The factory-supplied wood tripod for our Long-Range Observation Binoculars and Binocular Telescopes is well-made, sturdy, and quite attractive considering their military origin. These binoculars are very heavy, so use caution when carrying one, and make sure the tripod is properly set up before mounting the binocular on the tripod. When setting up the tripod, there are a few things to keep in mind-
Adjust the tripod leg length for proper tripod height. Hand-tighten the leg tensioners, making sure each leg is firmly locked.
WARNING: Wood can shrink or expand with changes in humidity. Heating and cooling systems can rapidly change humidity levels, which can cause the leg clamp pressure to change. Clamps that were tight last week may be loose today- which could cause a tripod to topple over. Re-check leg clamps occastionally to be sure they are tight.
- The tripod must be level- all legs should be adjusted to the same length, unless the terrain is uneven.
- The legs should be spread outward to their maximum angle. The spreader that connects the three legs should be at maximum extension for greatest stability.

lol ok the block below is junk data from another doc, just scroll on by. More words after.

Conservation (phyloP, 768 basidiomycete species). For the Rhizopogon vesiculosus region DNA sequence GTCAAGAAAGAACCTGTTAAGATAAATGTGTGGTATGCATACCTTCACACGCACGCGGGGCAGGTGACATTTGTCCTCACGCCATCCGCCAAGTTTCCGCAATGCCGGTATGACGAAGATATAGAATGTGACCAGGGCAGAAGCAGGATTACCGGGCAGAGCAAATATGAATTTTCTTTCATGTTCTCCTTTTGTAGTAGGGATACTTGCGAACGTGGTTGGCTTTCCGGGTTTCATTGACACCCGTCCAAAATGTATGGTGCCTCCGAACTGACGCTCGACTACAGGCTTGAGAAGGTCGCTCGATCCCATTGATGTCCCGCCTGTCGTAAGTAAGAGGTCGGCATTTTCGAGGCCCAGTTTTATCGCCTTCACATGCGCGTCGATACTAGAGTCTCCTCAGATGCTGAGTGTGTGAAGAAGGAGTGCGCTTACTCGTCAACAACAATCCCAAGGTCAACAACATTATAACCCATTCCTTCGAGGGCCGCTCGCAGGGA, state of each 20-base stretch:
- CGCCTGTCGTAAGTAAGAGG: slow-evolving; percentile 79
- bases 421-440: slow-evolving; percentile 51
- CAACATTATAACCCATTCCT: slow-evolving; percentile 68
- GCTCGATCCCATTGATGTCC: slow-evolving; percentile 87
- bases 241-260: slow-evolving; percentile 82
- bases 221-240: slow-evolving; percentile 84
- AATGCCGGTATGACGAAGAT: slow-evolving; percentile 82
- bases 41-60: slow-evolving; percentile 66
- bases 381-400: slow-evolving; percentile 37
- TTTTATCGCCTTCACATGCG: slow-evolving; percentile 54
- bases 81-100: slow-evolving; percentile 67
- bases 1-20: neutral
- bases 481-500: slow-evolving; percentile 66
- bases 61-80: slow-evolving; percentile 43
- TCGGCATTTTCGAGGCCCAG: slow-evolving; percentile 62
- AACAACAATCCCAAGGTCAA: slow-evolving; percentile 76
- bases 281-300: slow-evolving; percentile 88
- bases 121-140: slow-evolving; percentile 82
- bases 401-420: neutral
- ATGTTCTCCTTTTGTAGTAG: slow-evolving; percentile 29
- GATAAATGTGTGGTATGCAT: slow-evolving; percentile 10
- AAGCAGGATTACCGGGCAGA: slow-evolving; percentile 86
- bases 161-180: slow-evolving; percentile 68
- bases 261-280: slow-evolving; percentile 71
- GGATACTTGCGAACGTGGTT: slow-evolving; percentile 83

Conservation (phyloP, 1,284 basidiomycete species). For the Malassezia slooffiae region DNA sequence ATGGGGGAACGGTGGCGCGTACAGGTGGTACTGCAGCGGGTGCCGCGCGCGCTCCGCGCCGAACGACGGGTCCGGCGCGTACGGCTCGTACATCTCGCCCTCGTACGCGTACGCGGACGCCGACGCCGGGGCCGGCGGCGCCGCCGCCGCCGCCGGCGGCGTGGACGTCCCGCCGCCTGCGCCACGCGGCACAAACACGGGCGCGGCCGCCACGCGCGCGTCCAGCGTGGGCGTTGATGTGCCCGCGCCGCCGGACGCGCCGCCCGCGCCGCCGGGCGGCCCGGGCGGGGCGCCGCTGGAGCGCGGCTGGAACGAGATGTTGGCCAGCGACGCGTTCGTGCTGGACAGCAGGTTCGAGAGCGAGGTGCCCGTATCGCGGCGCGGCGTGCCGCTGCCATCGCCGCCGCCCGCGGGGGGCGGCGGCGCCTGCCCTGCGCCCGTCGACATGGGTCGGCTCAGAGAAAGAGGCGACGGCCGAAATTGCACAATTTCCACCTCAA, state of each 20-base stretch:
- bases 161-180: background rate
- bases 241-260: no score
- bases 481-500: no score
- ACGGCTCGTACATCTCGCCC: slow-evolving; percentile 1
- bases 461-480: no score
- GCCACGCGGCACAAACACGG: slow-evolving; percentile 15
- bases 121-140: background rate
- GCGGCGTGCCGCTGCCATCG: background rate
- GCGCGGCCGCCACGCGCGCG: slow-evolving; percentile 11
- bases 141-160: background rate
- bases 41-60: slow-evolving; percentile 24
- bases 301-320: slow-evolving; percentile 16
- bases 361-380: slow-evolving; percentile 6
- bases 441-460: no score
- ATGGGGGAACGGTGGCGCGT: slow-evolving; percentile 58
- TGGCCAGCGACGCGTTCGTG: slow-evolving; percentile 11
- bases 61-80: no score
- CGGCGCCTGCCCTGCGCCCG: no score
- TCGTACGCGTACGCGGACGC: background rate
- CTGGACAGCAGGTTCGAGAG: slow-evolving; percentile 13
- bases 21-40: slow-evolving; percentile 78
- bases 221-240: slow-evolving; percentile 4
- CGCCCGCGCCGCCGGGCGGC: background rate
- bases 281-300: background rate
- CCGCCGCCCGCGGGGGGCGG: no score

- Once the binocular is mounted on the shaft, do not attempt to make large adjustments in tripod height. Small adjustments can be carefully made by using one hand to grip the upper part of the leg to act as a temporary “stop” when loosening the leg tensioner. Move each leg no more than two inches at a time to prevent the tripod from becoming unbalanced.
- We recommend that you do not attempt to move the tripod to a new location with the binocular still mounted.
- Many of our binoculars are used in vacation homes. If you will be leaving your binocular unattended for long periods of time, we recommend that you remove the binocular from the tripod to prevent the possibility of an accidental tripod collapse from changing humidity levels.